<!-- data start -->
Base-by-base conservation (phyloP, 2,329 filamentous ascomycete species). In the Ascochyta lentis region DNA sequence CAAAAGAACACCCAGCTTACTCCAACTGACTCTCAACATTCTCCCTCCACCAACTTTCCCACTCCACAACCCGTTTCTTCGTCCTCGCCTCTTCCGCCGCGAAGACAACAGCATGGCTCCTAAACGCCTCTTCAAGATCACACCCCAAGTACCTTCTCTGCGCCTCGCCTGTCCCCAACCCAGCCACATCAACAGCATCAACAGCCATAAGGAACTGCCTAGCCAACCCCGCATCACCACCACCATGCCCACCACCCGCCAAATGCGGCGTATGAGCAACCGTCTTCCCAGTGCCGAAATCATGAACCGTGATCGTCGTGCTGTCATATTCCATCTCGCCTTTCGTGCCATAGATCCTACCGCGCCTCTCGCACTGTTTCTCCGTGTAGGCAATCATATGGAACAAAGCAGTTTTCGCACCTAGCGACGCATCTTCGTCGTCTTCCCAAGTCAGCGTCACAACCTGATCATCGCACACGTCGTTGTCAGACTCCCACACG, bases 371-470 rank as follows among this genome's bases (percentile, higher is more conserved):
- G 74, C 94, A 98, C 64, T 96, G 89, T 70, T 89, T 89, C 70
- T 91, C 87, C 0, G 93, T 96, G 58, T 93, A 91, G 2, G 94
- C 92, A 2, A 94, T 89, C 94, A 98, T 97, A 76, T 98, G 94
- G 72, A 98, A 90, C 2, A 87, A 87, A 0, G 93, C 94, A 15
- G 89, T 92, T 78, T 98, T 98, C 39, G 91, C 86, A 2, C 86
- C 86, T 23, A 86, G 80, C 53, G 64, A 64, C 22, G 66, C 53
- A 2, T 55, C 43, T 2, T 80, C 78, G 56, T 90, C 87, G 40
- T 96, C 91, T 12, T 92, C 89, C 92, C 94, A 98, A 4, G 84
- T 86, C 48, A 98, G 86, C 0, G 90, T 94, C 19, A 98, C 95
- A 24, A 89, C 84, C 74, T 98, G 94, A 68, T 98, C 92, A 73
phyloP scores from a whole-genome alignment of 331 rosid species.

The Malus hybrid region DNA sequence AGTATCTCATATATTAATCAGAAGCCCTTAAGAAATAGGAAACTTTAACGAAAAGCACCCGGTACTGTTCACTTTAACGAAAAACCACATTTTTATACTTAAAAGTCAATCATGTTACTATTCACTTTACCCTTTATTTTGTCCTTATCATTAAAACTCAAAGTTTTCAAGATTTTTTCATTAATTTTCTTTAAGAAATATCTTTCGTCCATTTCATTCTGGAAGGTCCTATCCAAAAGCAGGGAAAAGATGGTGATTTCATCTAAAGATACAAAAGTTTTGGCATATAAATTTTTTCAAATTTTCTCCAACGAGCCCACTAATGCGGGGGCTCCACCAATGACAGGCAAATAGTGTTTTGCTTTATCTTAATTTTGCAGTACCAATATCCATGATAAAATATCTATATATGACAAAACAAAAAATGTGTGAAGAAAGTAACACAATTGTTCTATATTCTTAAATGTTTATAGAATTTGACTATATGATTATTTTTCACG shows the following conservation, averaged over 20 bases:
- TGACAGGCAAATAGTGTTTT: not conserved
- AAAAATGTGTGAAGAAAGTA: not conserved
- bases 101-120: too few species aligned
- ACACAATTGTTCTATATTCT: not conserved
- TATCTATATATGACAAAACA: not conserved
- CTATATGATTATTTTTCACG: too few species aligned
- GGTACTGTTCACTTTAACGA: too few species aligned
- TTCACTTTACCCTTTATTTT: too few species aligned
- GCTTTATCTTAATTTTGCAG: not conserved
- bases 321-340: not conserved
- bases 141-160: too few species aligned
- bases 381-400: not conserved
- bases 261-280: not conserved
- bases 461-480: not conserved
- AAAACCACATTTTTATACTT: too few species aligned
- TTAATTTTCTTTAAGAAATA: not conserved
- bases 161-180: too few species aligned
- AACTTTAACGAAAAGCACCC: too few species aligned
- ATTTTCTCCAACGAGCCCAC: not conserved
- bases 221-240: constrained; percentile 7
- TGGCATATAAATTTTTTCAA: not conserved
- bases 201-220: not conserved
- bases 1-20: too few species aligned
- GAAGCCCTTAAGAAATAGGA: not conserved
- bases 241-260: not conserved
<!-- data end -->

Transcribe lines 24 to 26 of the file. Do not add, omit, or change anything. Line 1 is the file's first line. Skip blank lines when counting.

- bases 141-160: too few species aligned
- bases 381-400: not conserved
- bases 261-280: not conserved